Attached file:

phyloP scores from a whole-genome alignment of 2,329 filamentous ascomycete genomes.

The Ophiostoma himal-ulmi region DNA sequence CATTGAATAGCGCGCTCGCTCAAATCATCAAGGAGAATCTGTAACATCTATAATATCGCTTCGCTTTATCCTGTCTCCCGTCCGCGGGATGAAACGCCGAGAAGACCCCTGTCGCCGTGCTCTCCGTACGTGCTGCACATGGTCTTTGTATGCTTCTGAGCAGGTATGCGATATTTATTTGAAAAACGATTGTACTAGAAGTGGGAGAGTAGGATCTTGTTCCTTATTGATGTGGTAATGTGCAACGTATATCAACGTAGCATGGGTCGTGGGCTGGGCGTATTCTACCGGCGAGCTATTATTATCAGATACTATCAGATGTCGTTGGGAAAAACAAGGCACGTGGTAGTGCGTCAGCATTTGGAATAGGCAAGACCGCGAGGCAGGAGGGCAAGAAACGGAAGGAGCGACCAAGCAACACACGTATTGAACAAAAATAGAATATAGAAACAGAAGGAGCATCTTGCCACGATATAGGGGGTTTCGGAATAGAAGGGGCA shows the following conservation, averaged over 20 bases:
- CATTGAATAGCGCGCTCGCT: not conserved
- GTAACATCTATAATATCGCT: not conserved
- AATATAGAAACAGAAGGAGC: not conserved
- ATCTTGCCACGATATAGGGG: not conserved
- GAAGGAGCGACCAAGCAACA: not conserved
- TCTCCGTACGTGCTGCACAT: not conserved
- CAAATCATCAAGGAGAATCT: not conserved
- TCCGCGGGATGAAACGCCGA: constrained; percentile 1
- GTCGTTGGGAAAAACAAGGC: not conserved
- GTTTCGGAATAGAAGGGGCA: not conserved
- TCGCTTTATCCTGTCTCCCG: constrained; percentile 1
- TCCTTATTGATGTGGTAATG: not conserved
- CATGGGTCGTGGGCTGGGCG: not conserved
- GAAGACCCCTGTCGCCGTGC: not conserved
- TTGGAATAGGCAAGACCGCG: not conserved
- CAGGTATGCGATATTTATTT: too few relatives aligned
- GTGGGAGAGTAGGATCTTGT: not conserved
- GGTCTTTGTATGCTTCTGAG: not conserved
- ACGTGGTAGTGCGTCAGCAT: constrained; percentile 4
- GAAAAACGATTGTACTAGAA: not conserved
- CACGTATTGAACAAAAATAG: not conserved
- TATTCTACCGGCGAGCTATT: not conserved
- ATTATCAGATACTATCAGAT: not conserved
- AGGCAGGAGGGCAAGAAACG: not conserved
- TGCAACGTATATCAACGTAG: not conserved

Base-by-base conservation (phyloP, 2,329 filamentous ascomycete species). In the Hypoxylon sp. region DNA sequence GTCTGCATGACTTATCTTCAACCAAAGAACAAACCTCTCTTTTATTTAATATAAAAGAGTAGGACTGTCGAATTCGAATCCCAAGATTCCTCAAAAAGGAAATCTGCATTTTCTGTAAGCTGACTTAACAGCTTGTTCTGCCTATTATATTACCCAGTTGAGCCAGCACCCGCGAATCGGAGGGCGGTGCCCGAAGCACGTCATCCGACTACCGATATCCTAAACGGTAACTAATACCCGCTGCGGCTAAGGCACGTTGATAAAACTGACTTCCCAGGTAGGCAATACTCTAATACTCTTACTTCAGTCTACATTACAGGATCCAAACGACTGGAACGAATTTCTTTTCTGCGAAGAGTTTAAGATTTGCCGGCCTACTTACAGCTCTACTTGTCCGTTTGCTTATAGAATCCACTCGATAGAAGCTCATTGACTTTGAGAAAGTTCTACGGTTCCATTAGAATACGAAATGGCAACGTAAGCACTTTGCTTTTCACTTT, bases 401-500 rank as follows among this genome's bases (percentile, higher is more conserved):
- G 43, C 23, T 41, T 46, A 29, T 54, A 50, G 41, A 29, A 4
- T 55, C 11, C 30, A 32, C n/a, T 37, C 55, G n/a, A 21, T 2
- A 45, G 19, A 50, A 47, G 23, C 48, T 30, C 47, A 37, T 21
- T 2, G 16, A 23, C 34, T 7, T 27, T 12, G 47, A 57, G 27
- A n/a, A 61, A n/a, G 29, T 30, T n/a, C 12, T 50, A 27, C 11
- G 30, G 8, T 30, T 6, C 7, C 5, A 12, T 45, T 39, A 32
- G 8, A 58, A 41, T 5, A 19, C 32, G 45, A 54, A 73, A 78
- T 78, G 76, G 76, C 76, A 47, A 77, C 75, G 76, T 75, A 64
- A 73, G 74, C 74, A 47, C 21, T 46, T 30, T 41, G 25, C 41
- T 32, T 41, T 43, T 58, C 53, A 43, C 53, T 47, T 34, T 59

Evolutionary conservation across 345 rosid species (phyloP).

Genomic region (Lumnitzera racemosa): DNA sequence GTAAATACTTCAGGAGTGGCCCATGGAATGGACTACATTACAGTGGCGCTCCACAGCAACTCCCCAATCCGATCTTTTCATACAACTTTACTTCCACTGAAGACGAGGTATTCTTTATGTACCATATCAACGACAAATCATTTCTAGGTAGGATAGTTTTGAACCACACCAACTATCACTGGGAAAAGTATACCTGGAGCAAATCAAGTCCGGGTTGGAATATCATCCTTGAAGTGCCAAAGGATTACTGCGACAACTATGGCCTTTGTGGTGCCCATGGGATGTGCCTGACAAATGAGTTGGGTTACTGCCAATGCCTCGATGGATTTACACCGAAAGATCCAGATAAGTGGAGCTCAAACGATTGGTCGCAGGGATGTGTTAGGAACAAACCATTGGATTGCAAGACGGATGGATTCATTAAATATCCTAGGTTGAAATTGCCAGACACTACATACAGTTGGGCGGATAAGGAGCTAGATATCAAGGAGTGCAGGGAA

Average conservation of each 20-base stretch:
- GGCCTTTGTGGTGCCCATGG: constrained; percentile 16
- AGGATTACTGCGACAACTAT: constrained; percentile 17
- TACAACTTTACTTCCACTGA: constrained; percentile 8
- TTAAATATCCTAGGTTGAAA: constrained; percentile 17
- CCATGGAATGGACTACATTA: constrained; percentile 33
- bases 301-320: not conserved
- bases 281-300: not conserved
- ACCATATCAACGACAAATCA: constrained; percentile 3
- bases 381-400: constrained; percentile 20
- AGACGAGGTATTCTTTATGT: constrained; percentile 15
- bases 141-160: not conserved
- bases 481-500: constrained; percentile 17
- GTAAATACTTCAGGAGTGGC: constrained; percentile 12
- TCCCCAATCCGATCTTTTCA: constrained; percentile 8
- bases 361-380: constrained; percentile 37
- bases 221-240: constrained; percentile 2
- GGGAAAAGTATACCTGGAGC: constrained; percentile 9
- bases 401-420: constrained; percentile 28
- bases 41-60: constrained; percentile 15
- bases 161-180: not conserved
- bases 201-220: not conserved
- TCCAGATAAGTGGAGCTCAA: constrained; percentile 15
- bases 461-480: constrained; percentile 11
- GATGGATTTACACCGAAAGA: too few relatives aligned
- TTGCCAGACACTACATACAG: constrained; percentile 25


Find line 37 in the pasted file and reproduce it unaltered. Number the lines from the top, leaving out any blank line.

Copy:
- A 73, G 74, C 74, A 47, C 21, T 46, T 30, T 41, G 25, C 41